We gardeners love our sweet, emerging baby plants. It is so encouraging to see masses of vibrant green shoot up so willingly. As a new gardener I remember thinking, "I did it! It worked!" I waited three weeks for these carrot leaves to emerge, how can I possibly choose who lives and who doesn't? From experience I can tell you, just do it! Get those scissors out and thin for the greater good.
Without thinning, plants get crowded. Crowding causes competition for light, moisture, and nutrients, yielding a stressed, stretched, and sometimes mangled crop--especially true for carrots. Crowding also reduces airflow, which encourages fungal disease. You may be tempted to just reach in and pull plants out, but when seedlings are close, it is best to pinch or cut them at the soil line, reducing disturbance to their neighbor's roots.
Thinning doesn't need to be an exact science; it just needs to get done. After losing my tape measure somewhere in the garden, I realized I could use two finger widths to equal an inch; my fingers spread wide is eight inches thumb to pinkie tip; and my fingers held flat and tight together took the space of four inches near the knuckles... instant ruler! Some of my more clever gardener friends mark a spare board with common spacings on each side so they always have a ruler close by.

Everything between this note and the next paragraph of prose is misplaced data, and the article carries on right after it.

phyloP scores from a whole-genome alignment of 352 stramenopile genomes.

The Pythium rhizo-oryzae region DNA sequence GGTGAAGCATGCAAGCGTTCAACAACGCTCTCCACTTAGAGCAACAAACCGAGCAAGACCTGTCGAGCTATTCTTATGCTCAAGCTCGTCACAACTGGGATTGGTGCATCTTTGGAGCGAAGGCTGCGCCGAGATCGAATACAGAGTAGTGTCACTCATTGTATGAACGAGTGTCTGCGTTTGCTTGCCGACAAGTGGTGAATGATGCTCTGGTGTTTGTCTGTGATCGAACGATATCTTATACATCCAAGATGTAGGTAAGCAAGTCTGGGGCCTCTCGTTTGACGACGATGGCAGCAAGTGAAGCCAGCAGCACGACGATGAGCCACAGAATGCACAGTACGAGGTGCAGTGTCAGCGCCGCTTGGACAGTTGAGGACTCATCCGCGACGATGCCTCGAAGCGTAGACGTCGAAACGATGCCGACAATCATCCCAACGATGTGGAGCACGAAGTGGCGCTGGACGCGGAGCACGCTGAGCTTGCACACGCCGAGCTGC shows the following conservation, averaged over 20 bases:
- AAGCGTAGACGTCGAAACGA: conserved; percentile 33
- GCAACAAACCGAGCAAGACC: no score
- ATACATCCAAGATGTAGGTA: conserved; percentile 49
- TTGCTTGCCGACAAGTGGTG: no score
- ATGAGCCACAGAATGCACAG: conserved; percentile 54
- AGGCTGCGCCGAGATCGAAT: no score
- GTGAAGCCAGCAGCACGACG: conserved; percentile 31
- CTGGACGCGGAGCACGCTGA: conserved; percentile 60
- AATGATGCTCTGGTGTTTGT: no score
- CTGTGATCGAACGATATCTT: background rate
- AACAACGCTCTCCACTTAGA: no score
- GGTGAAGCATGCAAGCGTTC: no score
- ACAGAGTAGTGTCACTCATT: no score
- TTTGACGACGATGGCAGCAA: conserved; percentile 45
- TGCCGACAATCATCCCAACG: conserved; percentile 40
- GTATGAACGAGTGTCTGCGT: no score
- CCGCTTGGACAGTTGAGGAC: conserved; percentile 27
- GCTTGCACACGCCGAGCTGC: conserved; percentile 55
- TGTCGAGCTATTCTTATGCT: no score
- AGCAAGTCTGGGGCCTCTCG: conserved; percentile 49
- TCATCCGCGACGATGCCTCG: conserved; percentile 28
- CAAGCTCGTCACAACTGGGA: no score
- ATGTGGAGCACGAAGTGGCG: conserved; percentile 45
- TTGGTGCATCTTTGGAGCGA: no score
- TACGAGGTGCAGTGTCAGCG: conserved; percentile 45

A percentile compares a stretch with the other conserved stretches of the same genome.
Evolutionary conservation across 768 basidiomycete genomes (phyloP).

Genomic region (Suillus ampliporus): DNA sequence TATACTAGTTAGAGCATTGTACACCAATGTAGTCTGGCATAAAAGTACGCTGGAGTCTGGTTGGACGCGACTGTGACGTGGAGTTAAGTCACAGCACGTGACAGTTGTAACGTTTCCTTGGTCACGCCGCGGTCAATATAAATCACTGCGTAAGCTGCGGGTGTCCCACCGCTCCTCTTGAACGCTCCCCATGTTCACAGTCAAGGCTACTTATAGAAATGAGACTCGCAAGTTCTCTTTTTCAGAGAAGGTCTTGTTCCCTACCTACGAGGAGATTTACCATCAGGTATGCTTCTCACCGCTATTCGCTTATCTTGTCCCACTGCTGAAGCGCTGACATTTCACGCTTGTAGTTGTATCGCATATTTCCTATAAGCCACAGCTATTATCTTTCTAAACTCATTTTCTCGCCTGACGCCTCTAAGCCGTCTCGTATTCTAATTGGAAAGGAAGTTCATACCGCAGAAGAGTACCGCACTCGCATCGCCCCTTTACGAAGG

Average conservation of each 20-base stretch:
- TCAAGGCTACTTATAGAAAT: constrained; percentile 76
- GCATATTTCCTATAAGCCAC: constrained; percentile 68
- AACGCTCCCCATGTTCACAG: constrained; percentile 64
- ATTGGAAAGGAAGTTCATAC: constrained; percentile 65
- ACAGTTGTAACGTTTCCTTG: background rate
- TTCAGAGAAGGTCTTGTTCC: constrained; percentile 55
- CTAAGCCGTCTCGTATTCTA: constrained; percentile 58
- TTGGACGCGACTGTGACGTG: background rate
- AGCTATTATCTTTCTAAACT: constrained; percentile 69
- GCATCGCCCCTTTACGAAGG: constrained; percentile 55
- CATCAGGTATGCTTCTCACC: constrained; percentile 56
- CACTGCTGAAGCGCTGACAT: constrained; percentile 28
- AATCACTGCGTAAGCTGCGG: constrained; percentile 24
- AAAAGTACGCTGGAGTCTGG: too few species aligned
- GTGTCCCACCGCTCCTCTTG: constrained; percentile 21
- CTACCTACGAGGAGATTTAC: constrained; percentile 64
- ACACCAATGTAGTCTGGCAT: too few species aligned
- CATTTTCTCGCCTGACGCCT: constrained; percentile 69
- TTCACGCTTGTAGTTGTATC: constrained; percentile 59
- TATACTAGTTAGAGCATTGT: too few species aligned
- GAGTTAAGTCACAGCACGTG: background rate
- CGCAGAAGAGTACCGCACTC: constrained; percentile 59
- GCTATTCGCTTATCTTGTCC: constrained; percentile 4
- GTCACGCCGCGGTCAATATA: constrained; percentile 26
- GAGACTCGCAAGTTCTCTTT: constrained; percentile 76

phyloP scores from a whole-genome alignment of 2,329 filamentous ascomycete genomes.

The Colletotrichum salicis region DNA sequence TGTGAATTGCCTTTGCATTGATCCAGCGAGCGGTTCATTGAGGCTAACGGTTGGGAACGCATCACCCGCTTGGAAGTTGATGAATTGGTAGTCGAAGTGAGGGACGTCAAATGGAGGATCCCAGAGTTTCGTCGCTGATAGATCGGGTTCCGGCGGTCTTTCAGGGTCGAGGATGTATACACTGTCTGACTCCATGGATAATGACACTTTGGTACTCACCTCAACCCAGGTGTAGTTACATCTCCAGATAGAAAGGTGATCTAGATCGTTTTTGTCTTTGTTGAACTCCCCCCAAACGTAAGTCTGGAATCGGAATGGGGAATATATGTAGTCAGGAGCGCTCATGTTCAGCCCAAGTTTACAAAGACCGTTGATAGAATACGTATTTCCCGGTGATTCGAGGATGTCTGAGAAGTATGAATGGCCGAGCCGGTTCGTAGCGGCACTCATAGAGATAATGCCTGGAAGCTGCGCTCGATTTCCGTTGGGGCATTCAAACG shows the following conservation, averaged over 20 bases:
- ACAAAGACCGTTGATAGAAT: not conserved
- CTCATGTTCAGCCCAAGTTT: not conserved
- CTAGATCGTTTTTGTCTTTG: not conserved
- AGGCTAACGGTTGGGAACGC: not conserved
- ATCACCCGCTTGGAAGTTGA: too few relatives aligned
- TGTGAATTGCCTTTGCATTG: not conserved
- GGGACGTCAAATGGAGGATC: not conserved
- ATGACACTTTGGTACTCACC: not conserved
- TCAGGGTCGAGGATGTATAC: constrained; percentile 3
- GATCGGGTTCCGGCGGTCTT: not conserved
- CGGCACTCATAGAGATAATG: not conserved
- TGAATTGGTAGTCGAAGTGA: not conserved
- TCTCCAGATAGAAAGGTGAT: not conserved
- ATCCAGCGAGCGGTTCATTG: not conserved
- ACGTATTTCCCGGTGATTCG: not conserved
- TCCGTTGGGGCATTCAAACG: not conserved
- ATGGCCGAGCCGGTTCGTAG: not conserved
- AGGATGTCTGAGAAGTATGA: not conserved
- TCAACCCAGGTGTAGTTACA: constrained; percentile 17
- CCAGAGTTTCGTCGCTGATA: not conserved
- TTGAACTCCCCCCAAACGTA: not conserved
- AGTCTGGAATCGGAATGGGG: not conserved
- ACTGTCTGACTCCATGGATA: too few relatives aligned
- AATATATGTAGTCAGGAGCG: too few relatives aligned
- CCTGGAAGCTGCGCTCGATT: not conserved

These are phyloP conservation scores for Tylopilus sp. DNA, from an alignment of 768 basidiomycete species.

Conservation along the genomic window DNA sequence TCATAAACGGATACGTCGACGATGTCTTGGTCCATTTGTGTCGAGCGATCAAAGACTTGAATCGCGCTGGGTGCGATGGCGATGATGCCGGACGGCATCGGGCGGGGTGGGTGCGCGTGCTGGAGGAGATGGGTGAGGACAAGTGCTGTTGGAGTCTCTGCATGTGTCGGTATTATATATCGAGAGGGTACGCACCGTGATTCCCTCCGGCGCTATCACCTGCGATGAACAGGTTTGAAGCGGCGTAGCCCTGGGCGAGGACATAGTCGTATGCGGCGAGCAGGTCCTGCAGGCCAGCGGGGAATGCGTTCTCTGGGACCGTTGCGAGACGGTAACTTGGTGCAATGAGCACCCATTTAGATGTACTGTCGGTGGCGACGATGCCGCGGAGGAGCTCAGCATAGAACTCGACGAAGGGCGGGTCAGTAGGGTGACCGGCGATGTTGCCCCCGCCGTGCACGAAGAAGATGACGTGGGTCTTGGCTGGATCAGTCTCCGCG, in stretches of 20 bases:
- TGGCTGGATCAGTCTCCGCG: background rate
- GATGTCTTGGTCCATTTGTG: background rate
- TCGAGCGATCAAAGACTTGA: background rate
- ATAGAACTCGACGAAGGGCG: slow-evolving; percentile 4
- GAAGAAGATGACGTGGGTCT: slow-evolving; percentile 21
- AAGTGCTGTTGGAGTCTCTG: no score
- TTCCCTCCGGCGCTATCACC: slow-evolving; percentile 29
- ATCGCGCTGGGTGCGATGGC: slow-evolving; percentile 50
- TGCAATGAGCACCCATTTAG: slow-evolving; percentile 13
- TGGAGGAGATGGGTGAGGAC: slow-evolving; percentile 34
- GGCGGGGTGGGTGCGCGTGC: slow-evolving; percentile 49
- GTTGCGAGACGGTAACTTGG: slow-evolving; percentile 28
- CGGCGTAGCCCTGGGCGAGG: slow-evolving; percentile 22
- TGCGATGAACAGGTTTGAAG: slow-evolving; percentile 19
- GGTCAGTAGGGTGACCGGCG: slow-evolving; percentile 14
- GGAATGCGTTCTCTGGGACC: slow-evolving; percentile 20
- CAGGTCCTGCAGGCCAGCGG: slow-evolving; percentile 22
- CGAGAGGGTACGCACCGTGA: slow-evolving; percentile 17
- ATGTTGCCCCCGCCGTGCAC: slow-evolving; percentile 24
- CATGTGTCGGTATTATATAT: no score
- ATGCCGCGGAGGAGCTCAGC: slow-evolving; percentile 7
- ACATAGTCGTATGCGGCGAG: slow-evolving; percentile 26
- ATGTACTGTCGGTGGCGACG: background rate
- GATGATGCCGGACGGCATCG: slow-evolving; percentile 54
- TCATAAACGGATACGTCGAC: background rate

Carrots, like most root crops, are best sown in place outdoors. They take about three weeks to emerge. Often, I will grow radishes next to carrots because radishes sprout more quickly, reminding me to keep watering an otherwise uneventful brown patch of soil. Radishes are ready a month or more ahead of carrots, so I can safely pull the nearby row before carrots need the space. The holes that radishes leave behind help water get deep down to the sugary, orange roots of carrots. There are a few different ways to sow and thin carrots:
- Sow 1" apart, and thin carrots to 1 every 3″, when 1" tall, in rows 6" apart.
- Make planting holes 3″ apart on a square grid system. Sow 2 seeds per hole; thin to 1.
- Sow every 1½", harvesting every other baby carrot in a couple weeks, allowing the remaining crop to get full size. Using this method, I am able to harvest twice (baby and full-sized carrots), using the same amount of space, weeding, and watering.
My favorite things about carrots are that they are sooo delicious immediately out of the garden--a flavor that diminishes within an hour or so; and they can overwinter right in the ground (in USDA zones 5 and warmer)! Sow carrots two months before your average last frost date as they need enough time to half-way mature (keep in mind growing slows with cool temperatures and shorter days, so mulch your seedlings to help keep them warm, and then they'll survive the winter.) Harvest during warm winter days or in spring/early summer. Pulling carrots in spring is a fun way start to the season; even our dog, Buddy gets in on the fun!